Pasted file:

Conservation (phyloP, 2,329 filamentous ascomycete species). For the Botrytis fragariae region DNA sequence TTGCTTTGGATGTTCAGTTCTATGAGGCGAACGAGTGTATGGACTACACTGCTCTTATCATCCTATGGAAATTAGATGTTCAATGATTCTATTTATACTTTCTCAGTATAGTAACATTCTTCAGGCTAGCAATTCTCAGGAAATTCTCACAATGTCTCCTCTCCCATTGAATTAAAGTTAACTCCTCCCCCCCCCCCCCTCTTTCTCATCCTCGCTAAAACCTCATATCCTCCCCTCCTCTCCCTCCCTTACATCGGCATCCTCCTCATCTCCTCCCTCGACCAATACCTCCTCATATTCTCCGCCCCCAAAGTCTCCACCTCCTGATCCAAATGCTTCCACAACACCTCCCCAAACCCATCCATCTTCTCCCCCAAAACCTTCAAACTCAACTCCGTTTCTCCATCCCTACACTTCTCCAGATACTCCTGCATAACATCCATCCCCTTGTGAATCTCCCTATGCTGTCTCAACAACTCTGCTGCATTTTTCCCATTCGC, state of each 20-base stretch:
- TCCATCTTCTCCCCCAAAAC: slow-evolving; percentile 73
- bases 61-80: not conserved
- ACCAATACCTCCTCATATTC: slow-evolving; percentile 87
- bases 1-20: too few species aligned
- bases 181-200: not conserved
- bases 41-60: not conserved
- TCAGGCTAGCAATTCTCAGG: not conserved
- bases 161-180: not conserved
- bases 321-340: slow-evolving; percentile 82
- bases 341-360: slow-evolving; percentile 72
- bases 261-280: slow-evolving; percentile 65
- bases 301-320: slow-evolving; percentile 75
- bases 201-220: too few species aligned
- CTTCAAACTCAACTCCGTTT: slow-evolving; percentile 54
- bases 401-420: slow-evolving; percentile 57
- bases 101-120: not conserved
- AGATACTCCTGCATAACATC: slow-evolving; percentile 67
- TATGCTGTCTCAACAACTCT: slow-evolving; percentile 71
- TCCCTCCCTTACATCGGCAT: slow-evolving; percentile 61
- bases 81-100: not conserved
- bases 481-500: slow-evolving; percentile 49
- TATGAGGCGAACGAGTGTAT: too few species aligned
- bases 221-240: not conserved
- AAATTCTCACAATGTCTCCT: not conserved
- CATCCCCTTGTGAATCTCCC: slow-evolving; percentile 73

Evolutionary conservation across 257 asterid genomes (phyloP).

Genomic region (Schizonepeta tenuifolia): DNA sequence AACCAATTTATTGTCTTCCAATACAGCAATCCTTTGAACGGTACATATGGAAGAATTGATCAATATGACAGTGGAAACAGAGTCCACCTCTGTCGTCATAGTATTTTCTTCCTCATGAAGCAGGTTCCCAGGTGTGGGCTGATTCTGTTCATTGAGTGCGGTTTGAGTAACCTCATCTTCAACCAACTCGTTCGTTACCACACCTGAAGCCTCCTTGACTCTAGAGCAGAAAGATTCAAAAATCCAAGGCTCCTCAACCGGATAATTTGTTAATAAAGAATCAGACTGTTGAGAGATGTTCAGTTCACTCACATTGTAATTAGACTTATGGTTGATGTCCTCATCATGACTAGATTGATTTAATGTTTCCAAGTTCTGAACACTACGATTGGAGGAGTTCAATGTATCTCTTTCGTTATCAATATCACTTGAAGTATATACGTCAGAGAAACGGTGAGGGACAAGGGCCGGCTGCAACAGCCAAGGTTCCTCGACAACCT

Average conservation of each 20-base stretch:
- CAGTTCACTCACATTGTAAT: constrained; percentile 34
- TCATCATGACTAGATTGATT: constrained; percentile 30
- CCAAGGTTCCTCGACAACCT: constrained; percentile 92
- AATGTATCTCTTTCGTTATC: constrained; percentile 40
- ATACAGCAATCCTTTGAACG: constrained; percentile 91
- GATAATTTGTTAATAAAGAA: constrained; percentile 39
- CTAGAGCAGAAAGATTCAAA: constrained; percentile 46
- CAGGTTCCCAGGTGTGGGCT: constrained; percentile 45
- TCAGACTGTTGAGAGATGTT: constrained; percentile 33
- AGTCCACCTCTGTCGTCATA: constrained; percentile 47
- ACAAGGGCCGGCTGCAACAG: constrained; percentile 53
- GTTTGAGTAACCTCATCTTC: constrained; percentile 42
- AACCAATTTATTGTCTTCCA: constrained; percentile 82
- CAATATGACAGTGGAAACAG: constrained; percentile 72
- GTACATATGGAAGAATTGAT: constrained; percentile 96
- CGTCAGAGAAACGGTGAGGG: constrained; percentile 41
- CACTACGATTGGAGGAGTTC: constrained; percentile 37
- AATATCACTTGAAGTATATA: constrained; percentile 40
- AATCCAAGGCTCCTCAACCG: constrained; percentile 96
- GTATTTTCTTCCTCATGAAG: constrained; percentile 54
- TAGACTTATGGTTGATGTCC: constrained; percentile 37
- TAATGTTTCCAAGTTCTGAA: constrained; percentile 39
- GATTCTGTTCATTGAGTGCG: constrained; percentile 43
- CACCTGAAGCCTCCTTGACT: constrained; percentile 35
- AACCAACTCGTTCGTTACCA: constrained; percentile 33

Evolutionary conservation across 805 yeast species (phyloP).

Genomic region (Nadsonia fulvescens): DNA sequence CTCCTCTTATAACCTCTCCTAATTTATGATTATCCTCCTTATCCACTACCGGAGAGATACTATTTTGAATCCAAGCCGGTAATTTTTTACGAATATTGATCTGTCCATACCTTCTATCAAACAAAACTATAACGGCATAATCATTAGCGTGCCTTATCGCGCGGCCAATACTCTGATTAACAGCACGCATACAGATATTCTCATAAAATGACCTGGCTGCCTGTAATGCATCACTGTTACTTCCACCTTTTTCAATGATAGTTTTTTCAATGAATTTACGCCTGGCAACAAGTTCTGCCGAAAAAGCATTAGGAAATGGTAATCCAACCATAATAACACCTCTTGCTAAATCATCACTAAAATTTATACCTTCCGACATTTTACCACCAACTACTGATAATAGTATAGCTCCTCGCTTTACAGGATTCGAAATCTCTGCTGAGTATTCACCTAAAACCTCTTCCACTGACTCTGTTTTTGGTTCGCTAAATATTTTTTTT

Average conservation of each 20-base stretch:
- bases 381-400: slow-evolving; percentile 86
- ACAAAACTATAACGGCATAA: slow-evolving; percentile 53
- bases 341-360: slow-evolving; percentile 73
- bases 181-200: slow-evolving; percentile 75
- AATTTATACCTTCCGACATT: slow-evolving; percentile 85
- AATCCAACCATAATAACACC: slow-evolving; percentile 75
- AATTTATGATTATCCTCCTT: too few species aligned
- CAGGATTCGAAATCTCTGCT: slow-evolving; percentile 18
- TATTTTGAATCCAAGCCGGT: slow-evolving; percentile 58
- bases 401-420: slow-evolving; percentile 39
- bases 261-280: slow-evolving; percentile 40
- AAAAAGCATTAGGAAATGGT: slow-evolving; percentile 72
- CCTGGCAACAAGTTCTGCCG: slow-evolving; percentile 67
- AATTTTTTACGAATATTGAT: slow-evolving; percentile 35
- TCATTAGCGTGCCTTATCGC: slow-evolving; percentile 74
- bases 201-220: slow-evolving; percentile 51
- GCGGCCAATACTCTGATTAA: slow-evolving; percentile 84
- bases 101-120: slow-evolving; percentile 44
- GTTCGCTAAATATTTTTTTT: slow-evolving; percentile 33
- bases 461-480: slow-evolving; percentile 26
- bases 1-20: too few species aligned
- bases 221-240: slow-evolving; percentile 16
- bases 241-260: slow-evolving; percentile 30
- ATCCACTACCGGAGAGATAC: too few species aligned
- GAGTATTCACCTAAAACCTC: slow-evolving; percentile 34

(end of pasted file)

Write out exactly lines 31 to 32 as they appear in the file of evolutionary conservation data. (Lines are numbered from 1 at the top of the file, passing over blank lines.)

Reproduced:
- TCATCATGACTAGATTGATT: constrained; percentile 30
- CCAAGGTTCCTCGACAACCT: constrained; percentile 92